In his ironically-titled Love Letters To Dictators, Sulak Sivaraksa gives his views on the aftermath of the 2014 coup, the NCPO's administration, and Prayut's "bring back happiness" propaganda campaign. He praises the UDD: "Many Red Shirts are not pawns of Thaksin Shinawatra. They have bravely struggled for freedom", and he condemns the "corrupt policies of Thaksin and Yingluck". The limited edition book is published in both Thai and English.
Sulak quotes former Prime Minister Praya Pahon's letter of resignation: "I realized that I am army chief as well as prime minister, it appears improper and... will disgrace Your Majesty", and suggests that Prayut should take heed. (However, Prayut has since become Prime Minister.) He notes that there was a change in protocol following the coup, such as the ex post facto royal endorsement, "to show that there wasn't any connection between the monarchy and the coup". But then he adds provocatively: "Whether or not this is plausible is entirely a different matter."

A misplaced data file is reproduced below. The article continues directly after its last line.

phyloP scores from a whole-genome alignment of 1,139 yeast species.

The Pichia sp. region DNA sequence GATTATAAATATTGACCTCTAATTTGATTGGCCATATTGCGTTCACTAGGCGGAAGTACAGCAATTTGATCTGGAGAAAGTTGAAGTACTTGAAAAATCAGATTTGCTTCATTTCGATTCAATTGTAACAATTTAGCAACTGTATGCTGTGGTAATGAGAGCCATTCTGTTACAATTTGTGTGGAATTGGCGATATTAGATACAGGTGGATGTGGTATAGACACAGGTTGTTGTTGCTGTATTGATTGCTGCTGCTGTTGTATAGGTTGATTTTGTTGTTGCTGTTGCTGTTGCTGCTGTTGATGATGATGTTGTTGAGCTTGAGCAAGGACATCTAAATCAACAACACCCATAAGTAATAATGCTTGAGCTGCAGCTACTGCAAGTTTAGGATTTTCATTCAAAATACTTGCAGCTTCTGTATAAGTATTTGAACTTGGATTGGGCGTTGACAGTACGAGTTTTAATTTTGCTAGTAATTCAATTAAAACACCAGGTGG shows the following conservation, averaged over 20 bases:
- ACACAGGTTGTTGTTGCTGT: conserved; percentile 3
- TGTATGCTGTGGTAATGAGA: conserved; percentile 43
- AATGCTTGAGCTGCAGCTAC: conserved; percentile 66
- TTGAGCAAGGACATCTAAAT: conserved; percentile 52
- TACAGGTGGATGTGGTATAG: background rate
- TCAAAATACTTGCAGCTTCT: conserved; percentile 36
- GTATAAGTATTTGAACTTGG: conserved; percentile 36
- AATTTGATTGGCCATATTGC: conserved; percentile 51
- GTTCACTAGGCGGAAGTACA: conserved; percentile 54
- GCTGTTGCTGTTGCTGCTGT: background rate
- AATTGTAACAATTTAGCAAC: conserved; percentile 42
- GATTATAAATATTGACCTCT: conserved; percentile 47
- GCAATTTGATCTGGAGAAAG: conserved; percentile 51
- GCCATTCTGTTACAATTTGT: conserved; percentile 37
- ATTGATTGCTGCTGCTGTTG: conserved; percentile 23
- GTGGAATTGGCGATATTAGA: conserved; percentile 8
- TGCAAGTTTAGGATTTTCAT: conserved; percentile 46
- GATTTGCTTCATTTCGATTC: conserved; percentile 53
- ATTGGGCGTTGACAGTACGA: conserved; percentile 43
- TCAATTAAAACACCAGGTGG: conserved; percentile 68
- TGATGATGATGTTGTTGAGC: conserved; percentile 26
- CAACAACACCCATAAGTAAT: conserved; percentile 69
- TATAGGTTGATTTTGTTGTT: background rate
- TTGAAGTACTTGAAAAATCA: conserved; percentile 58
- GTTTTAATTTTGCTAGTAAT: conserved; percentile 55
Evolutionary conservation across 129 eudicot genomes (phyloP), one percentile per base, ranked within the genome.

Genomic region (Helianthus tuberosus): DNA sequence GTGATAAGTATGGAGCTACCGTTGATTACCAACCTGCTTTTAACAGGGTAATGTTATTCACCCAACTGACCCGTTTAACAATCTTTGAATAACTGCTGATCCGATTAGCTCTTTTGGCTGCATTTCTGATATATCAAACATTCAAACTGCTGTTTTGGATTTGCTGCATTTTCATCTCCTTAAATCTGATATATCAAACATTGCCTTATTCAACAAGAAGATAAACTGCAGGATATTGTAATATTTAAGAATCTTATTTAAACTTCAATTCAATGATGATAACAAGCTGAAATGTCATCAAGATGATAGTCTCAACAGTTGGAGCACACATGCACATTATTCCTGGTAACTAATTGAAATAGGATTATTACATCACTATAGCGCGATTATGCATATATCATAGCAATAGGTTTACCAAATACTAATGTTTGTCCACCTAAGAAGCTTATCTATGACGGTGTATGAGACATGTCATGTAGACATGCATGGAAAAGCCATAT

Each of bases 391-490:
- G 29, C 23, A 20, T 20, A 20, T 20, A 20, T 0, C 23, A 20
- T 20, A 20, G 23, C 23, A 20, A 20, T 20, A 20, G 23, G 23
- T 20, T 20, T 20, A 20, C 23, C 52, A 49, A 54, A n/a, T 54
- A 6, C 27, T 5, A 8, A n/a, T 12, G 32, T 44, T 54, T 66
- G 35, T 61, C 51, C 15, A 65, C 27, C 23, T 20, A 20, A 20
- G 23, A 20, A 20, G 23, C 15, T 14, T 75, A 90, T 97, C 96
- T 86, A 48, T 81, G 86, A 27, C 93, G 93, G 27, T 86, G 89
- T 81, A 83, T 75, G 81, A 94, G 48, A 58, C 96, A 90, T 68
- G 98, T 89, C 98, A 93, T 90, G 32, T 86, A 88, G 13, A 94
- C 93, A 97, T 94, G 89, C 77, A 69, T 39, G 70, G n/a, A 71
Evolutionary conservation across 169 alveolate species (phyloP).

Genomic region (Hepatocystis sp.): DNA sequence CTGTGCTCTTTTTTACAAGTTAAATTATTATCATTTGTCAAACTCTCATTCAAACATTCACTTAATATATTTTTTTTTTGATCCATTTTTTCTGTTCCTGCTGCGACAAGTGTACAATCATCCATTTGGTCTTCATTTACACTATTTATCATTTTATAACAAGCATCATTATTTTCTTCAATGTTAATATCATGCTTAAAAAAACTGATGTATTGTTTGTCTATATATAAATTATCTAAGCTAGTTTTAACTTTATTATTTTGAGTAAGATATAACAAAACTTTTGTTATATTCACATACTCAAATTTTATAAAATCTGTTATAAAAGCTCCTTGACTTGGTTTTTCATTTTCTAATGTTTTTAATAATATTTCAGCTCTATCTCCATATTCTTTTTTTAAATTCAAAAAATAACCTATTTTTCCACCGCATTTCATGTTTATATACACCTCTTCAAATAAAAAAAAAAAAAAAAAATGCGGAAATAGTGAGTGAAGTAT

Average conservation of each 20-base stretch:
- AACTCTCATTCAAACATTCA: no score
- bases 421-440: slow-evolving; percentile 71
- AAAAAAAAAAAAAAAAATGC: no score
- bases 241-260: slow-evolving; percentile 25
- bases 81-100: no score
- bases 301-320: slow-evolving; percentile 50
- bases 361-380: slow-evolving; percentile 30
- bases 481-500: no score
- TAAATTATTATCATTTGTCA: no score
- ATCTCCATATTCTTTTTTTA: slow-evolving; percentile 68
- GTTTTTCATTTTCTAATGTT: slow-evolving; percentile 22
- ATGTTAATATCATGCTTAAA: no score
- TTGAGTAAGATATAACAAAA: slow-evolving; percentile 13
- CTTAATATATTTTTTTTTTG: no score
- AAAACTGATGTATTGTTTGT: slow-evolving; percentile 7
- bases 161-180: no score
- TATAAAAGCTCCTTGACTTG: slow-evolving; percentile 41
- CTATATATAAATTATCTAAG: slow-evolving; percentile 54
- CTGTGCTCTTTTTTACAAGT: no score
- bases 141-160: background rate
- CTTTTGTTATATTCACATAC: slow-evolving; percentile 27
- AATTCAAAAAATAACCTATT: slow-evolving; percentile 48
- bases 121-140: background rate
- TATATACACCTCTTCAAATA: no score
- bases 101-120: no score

Sulak, publisher of Seeds Of Peace, is one of the few Thai intellectuals to speak openly and frankly in favour of democracy and freedom of speech, and against the lèse-majesté law. Sulak himself has faced several lèse-majesté charges over the years, and his book ค่อนศตวรรษ ประชาธิปไตยไทย was banned after the previous coup. When he was interviewed by Same Sky, the journal was banned, though the interview later appeared in his English-language book Rediscovering Spiritual Value. Another Sulak interview, in the documentary Paradoxocracy, was censored before the film's release.